GRASS BRED to be GRASS FED
TOWN OF HECTOR, SCHUYLER COUNTY, NEW YORK, 14886
White Galloway/Red Angus cross yearling bull, 2013
3 WAY CROSS, HALF SHORTHORN, HALF GALLOWAY-ANGUS
Shorthorn and Galloway cross cows and heifers, 2014
Shorthorn calves, 2013
Shorthorn cow and calf, 2013
Shorthorn bull, HHFS Amos, 2013
Amos with Galloway/Angus cross first calf heifer
Galloway Angus cross heifer, 2011
2012 Amos sired blue roan heifer (2496)
2012 blue roan heifers, bred to Angus bull, Winchester
Galloway X Shorthorn, Galloway sire.
some of the cows and bred heifers
Amos daughter and first calf
Amos sired bull calf from Galloway cross heifer
"a Galloway is a Galloway is a Galloway"
Amos sired 2013 Shorthorn heifer
Amos sired Shorthornbull calf, 2012
Shorthorn X Angus, Shorthorn sire
Shorthorn X Hereford, Shorthorn sire. This guy was a milk stealer and an escape artist.
Galloway X Angus, Galloway sire.
This cross has been marbling at 17 months with hanging weights right at 500 pounds.
FATEFUL ENCOUNTER WITH SHORTHORNS
In 2009 we started studying illustrations and reading 19th Century agricultural literature to improve our eye for the physical characteristics of old style cattle.
Breeder's Gazette, December 1917.
Ironically, the caption reads, "Northern Bred, Corn Fed, 'Nough Said"
An old illustration from Breeder's Gazette was our gateway to Shorthorn cattle. We resolved to breed animals with the rugged constitutions and superior carcass qualities of Blue-Roan, Blue-Grey and Prime Scot Shorthorn crosses. The old books held up these crosses, again and again, as the gold standard of prime beef.
"This is one of my favorite bulls in the group. He has all the classic indicators of being a great Shorthorn bull. He was researched and approved for the "Native" designation by the AMSS, and we're excited about the potential outcome and preservation on this bull. He is also the perfect representation of an "era of cattle" when Shorthorn's were in the top 3 breeds for North America. The old time breeders used to say "use a white horned bull every so often for genetics and for coloring". Well we were fortunate to have found this guy still in a tank in west central Minnesota, and as for white horned bulls. . . "they don't get any nicer than this"!"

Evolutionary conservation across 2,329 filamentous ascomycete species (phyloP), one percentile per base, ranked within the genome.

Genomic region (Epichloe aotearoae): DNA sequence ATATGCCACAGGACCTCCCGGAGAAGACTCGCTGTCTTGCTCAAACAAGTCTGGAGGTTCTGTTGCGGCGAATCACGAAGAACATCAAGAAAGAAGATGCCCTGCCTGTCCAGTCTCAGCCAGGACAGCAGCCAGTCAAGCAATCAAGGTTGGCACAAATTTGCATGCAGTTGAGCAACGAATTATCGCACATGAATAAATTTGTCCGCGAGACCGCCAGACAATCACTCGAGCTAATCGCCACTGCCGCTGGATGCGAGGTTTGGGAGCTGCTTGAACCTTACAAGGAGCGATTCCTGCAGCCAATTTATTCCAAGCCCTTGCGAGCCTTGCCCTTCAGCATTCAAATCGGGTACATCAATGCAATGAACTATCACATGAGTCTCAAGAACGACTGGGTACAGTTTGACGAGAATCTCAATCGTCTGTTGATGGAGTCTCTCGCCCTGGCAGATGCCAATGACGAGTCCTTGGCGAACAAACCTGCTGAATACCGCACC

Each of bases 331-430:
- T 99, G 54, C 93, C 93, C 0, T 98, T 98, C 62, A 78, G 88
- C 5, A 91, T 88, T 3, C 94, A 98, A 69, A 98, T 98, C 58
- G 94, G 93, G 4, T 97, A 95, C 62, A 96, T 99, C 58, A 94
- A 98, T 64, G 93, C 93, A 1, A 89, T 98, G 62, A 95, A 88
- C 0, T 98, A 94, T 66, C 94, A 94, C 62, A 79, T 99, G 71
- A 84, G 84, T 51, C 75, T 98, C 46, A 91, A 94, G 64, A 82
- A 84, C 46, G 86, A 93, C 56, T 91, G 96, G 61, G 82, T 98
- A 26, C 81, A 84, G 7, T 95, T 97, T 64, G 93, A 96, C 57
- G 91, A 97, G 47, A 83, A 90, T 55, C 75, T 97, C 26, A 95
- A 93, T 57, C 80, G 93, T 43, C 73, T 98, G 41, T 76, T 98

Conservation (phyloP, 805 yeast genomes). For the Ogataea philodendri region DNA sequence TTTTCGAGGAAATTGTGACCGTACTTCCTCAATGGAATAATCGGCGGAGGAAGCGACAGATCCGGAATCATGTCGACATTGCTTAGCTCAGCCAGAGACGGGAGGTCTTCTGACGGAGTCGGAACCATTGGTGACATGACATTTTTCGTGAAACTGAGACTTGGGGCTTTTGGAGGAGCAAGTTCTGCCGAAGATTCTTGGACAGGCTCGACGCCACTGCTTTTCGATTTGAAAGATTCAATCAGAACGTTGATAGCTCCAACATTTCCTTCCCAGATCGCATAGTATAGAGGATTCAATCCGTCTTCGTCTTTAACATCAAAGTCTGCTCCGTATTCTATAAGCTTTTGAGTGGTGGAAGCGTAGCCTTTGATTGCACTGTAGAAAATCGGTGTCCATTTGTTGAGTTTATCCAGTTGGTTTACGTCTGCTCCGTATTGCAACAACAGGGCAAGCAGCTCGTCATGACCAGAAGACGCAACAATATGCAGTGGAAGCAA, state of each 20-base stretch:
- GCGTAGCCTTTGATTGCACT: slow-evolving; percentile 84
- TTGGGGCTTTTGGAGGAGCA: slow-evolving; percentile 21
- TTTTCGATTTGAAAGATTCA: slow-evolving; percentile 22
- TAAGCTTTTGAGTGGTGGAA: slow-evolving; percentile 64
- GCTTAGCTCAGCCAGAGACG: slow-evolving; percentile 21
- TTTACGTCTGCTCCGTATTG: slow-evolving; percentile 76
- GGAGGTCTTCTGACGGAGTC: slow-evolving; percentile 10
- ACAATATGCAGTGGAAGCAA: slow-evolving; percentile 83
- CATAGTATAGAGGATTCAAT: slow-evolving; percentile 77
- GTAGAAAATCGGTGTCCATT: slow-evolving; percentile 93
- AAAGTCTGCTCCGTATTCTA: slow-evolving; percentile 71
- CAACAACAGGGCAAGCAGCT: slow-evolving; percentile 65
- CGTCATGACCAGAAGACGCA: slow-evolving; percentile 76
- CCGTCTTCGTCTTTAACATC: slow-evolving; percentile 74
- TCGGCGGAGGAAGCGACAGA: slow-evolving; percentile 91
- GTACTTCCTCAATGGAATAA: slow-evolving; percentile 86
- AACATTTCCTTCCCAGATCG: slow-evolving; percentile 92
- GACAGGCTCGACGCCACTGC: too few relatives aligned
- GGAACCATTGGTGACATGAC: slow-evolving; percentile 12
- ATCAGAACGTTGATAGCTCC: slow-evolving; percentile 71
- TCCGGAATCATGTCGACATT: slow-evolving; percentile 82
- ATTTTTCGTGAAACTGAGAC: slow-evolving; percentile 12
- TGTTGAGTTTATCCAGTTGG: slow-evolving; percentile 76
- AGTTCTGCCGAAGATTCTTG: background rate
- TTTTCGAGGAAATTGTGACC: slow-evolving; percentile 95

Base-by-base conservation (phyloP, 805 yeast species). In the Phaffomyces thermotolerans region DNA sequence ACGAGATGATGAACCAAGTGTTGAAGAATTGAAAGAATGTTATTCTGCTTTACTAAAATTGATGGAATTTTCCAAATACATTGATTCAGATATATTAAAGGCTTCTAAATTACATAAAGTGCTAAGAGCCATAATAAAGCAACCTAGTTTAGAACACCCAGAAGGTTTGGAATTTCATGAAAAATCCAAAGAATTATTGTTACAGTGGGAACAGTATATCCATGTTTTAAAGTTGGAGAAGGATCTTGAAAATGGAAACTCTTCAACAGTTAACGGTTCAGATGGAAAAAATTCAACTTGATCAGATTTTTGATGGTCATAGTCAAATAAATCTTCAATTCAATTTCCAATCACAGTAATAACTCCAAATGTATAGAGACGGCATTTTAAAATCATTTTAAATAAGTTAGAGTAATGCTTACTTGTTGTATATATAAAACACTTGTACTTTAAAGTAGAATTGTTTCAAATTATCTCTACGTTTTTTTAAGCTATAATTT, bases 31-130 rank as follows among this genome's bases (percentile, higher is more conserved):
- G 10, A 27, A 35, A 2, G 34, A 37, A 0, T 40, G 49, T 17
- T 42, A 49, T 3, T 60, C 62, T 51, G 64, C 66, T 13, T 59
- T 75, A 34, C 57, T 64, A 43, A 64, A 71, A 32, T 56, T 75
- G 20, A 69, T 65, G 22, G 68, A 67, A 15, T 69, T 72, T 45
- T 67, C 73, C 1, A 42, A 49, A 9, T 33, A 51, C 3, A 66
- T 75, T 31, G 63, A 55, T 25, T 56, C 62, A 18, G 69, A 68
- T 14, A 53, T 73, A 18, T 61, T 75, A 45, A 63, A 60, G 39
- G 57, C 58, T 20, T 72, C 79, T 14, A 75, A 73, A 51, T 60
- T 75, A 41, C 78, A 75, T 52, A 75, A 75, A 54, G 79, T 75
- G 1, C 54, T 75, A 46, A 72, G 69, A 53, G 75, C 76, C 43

Native Shorthorn bull from the 1960's, Sire of our bull, HHFS Amos
OUR HERD SIRES
We bought HHFS Amos, from Hidden Hill Farm Shorthorns in 2009.
Amos is an embryo transplant son of Remitall Choice Mint & HHFS Ashley.
Amos is not Native, but he is a Scotch Type. For Native designation, the animal must be pure Scotch blood on both sides of the pedigree.
Amos at 10 months, and Ivan at 12 months, in 2010.
My favorite cow, 96, at 14 years. This cow won't quit. We bought her daughter out of a commercial herd and I liked the daughter so much that I went back and bought the dam. She's about as feminine as a concrete block, but her record of reproductive fitness is perfect.
Galloway x Angus bull calf at 16 months. A son of 96, I should have kept him.
1496 at 18 months
1496 at 2 years, with her 2013 heifer calf, sired by HHFS Amos
1496's calf sired by HHFS Amos, 3 way cross
1849, White Galloway X Angus, at 6 months
Half sisters of the Galloway cross heifers
And, the Shorthorns and Shorthorn crosses of 2012.
Murray Grey from Australia, Speckled Park from Canada and Luing from Scotland are contemporary Scotch blends that have been stabilized into breeds. All have outstanding carcass qualities.